HTML to PDF conversion using Node.js runtime as AWS Lambda Functions

Keyur Bhole
Mar 4 · 4 min read

In this post, I will cover how to generate PDF from HTML, CSS using Node.js runtime on AWS Lambda Functions.

Generating PDF on the server-side can be pretty hard sometimes. Since most of the libraries require the low-level executable files, fonts and other dependencies. Especially when you are using Serverless architecture where you cannot have the low-level executables and dependencies installed during runtime. I have spent 2 days in finding a clean solution, so let’s get started.

We will be using an html-pdf library to convert HTML to PDF. The html-pdf library uses PhantomJS internally so this executable must be installed on your system. Follow the steps to install PhantomJS(https://phantomjs.org/download.html).

Prerequisite:

  1. Nodejs
  2. Install Serverless globally
npm i -g serverless

Creating Lambda Layers:

As AWS Lambda manages memory, CPU, network and other resources, this is in exchange for flexibility, which means you cannot log in to compute instances, or customize the operating system on provided runtimes. In short, you cannot have PhantomJS installed during the runtime.

To solve this problem we will be creating a lambda layer with necessary low-level binaries, fonts and the compiled PhantomJS executable file.

The best way would be keeping your layer and your function in separate stacks.

Steps to create Layer:

mkdir layers
cd layers/
mkdir executables/

Download all the executables here and copy all the files to the executable folder. Then create serverless.yml file in layers folder and with the following content. You can find more information about configuring layer in Serverless Layer Guide

touch serverless.yml

Then deploy the layer

sls deploy --stage dev

After successful deployment, your layer is now ready to use with the function

Lambda Function

We will be creating a simple function that takes plain html or any one of the Template Engine files as input and converts it to PDF. In this example, we will be using HBS template engine. We will be uploading the generated pdf file to S3. We are using the html-pdf library for converting HTML to PDF. To get more info. about the configuration of html-pdf visit (https://www.npmjs.com/package/html-pdf).

Let’s get started with the function.

mkdir htmlToPdf
cd htmlToPdf
touch handler.js

Write the following code in the handler.js file

In the code, you can see that we have set some environment variables before the function. It is very important to set this environment variables to work properly. If not set the pdf will not be generated or else the pdf will contain black dots. You can find more info. about AWS Environment Variables.

Layers are extracted to the /opt directory in the function execution environment. Each runtime looks for libraries in a different location under /opt depending on the language. Structure your layer so that function code can access libraries without additional configuration. We have created the layer previously, so all the executables that were deployed are accessible in function like /opt/phantomjs_linux-x86_64. That is why we have updated environment variable path before function.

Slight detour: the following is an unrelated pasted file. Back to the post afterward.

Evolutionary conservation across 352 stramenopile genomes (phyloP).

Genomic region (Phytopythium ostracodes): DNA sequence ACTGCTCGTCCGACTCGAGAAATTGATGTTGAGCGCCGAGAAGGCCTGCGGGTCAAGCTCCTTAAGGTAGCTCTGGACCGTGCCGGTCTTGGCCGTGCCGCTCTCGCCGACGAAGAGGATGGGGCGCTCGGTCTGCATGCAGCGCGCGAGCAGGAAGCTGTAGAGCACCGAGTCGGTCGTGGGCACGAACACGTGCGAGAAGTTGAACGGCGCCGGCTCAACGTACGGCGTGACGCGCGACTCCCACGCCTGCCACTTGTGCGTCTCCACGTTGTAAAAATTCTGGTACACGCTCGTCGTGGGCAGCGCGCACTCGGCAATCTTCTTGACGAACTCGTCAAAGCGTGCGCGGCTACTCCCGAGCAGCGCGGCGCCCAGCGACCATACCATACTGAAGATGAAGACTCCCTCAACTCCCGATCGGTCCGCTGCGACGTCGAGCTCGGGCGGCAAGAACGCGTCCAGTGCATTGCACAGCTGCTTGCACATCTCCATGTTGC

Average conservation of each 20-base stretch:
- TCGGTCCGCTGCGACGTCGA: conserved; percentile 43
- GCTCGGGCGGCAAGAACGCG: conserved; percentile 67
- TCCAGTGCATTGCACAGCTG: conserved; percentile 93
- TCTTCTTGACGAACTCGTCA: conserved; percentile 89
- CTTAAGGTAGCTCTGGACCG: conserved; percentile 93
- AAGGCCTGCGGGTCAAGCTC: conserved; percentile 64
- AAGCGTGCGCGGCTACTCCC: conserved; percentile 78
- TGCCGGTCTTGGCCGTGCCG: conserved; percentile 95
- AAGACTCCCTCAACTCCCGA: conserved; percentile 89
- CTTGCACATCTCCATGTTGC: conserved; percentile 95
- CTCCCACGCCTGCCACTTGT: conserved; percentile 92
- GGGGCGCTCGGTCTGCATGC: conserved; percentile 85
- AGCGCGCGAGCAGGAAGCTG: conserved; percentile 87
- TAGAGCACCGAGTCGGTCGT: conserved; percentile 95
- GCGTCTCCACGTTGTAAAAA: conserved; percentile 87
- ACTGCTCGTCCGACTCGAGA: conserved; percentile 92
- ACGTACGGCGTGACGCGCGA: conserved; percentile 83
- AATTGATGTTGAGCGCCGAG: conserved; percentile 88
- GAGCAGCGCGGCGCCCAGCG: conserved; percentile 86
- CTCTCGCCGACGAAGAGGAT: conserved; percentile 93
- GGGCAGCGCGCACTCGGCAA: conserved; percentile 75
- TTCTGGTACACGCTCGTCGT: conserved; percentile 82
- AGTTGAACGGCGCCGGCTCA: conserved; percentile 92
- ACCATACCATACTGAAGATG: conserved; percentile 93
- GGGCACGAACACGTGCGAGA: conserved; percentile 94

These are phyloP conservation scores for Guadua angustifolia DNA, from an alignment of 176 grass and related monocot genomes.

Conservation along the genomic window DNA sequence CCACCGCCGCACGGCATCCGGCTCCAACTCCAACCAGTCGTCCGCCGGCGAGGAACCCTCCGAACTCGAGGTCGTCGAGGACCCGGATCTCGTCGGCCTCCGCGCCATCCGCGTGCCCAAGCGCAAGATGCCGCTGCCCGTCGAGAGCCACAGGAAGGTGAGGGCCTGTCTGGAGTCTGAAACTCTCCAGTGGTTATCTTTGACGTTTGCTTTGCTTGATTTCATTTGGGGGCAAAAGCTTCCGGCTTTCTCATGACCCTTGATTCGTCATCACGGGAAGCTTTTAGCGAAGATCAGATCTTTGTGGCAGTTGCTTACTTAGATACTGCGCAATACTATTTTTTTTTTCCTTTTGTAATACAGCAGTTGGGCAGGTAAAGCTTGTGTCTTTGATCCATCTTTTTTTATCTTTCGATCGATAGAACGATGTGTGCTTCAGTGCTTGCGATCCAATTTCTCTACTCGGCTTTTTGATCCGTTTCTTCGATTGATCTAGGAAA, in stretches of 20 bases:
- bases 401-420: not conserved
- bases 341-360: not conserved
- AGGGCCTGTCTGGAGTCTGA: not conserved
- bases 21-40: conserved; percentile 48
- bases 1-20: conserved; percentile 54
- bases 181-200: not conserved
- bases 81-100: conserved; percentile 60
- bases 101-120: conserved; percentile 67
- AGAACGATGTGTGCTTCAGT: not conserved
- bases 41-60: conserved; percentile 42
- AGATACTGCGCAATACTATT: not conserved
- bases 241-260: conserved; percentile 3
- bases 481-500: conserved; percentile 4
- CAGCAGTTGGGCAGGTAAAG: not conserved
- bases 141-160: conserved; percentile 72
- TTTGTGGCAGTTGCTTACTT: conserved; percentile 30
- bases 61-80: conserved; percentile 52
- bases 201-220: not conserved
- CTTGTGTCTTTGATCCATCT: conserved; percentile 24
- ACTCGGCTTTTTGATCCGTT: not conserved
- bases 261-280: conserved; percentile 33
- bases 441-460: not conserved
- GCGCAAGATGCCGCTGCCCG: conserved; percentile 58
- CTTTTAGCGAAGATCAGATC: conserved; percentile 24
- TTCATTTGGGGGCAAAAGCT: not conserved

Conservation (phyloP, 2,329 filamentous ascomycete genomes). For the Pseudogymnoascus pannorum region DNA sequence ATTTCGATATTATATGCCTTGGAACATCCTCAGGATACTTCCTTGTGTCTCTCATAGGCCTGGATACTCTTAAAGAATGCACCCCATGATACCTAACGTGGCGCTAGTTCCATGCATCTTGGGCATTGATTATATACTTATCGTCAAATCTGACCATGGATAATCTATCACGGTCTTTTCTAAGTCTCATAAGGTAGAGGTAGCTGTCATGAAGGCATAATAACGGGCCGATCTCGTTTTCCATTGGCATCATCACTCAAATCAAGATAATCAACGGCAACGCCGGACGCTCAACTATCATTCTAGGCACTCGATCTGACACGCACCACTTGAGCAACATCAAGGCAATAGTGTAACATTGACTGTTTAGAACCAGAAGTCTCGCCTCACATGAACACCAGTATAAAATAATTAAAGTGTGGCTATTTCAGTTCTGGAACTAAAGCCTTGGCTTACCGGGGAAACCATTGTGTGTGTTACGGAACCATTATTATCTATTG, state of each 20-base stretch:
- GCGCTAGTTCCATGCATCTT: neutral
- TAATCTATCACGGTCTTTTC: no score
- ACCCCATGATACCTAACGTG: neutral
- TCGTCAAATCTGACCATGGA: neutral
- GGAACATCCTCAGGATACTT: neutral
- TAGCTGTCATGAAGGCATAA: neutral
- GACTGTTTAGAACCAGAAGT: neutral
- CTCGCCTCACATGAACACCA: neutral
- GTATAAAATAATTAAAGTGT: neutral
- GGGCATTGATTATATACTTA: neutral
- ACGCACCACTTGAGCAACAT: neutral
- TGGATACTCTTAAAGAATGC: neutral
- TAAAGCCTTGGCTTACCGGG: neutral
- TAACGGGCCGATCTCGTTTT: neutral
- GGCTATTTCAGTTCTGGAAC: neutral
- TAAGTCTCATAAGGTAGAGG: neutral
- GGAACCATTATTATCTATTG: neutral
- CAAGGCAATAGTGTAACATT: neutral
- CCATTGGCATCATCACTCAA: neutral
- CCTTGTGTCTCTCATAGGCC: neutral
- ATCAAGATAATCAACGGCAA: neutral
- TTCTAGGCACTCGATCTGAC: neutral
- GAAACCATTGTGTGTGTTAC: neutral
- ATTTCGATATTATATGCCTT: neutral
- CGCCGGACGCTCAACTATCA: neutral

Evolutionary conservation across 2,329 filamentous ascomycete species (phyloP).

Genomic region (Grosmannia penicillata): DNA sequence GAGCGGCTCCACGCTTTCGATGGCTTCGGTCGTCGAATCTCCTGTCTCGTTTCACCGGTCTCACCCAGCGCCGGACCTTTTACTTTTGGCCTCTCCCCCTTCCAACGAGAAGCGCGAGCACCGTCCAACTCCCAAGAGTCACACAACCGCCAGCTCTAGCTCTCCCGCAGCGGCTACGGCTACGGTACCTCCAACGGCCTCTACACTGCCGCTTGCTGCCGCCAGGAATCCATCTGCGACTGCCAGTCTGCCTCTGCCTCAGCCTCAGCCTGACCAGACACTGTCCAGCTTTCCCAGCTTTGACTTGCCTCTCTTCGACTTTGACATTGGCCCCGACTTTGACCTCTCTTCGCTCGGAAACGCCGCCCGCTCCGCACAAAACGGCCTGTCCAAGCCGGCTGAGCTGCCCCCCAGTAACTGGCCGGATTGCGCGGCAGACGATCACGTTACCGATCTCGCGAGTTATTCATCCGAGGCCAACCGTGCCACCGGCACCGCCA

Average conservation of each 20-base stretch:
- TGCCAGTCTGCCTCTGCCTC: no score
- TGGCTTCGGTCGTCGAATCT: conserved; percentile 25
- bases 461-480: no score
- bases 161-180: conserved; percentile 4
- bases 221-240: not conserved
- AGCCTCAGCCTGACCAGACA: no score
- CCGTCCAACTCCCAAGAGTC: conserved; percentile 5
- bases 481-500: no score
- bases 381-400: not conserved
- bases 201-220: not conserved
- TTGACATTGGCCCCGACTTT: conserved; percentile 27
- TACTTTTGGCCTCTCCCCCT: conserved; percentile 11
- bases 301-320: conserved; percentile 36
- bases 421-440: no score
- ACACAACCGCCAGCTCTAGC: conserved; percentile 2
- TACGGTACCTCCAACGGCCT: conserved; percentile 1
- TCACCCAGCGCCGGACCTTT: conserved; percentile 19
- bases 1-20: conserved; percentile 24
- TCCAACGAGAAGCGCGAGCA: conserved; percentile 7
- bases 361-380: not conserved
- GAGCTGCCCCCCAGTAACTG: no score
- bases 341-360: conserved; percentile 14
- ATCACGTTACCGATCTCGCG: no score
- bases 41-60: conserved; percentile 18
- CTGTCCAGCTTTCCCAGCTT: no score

process.env.PATH = `${process.env.PATH}:/opt`
process.env.FONTCONFIG_PATH = '/opt'
process.env.LD_LIBRARY_PATH = '/opt'

Another important configuration in inside exportHtmlToPdf function is the phantomPath is set to /opt/phantomjs_linux-x86_64. This path is important else you will get an error saying PhantomJS not found.

Our function is now ready. Let us now set up the serverless.yml file

touch serverless.yml

Use the following code in serverless.yml

In this file under function, you can see the layer associated with the function, this is necessary else /opt directory will be empty

htmlToPdf:
handler: handler.htmlToPdf
layers:
- ${cf:executables-layer-${self:provider.stage}.HtmlToPdfLayerExport}
events:
- http:
path: api/htmltopdf
method: get
cors: true
integration: lambda

You can have a max 5 layers for a function.

We are now ready for deployment. Deploy the function with the following command

sls deploy --stage dev

The function is now ready to use. After Deployment, you will get an endpoint like https://xxxxxxxx.execute-api.ap-south-1.amazonaws.com/dev/api/htmltopdf. The region can be different for you. Try to invoke the API with any tool you like.

Local Development

To test the API locally, some changes should be done. Comment the “phantomPath” in exportHtmlToPdf function

htmlToPdf/handler.jspdf.create(html, {
format: "Letter",
orientation: "portrait",
// phantomPath: '/opt/phantomjs_linux-x86_64'
}).toBuffer((err, buffer) => {
if (err) {
reject(err)
} else {
resolve(buffer)
}
});

Also, comment the layer in serverless.yml

htmlToPdf/serverless.ymlhtmlToPdf:
handler: handler.htmlToPdf
# layers:
# - ${cf:executables-layer-${self:provider.stage}.HtmlToPdfLayerExport}
events:
- http:
path: api/htmltopdf
method: get
cors: true
integration: lambda

Start the offline server now

sls offline start

You can now test the API on http://localhost:3000.

References

In the spirit of open-source, feel free to use my code as mentioned in the below github account. I hope this will save your time.

Keyur Bhole

Written by

Welcome to a place where words matter. On Medium, smart voices and original ideas take center stage - with no ads in sight. Watch
Follow all the topics you care about, and we’ll deliver the best stories for you to your homepage and inbox. Explore
Get unlimited access to the best stories on Medium — and support writers while you’re at it. Just $5/month. Upgrade